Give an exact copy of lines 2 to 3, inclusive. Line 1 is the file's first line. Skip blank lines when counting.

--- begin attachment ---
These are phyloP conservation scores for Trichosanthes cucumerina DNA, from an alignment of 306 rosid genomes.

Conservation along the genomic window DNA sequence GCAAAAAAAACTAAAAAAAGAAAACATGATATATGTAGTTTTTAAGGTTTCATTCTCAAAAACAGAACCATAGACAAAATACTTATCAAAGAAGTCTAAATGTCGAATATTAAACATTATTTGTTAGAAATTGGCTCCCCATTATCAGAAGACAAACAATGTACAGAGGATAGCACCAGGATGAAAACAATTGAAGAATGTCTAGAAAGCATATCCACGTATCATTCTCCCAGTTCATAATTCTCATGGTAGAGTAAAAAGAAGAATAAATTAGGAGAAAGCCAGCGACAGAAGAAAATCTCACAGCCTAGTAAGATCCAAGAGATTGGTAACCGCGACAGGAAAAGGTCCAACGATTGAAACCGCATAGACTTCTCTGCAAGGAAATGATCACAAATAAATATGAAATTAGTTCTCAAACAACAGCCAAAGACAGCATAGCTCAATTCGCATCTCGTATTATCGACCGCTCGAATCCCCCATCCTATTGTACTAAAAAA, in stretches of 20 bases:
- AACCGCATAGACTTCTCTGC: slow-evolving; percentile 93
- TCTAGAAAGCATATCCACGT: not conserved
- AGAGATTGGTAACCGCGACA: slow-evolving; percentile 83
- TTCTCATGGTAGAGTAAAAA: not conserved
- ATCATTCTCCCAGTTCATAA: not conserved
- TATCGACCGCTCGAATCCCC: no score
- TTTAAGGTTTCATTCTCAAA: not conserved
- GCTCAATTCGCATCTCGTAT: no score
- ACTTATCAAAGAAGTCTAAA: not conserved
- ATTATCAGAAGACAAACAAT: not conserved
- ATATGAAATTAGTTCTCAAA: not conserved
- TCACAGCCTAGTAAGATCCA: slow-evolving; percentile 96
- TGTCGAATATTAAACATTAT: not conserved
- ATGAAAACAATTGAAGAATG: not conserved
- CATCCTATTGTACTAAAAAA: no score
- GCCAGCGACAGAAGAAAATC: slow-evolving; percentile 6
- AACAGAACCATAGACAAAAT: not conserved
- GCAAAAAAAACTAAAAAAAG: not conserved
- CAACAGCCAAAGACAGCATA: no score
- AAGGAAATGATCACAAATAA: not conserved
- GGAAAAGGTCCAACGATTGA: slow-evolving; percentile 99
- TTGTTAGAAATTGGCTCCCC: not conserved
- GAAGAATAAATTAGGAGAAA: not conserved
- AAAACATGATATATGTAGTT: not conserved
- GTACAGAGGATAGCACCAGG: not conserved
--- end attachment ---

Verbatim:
Conservation along the genomic window DNA sequence GCAAAAAAAACTAAAAAAAGAAAACATGATATATGTAGTTTTTAAGGTTTCATTCTCAAAAACAGAACCATAGACAAAATACTTATCAAAGAAGTCTAAATGTCGAATATTAAACATTATTTGTTAGAAATTGGCTCCCCATTATCAGAAGACAAACAATGTACAGAGGATAGCACCAGGATGAAAACAATTGAAGAATGTCTAGAAAGCATATCCACGTATCATTCTCCCAGTTCATAATTCTCATGGTAGAGTAAAAAGAAGAATAAATTAGGAGAAAGCCAGCGACAGAAGAAAATCTCACAGCCTAGTAAGATCCAAGAGATTGGTAACCGCGACAGGAAAAGGTCCAACGATTGAAACCGCATAGACTTCTCTGCAAGGAAATGATCACAAATAAATATGAAATTAGTTCTCAAACAACAGCCAAAGACAGCATAGCTCAATTCGCATCTCGTATTATCGACCGCTCGAATCCCCCATCCTATTGTACTAAAAAA, in stretches of 20 bases:
- AACCGCATAGACTTCTCTGC: slow-evolving; percentile 93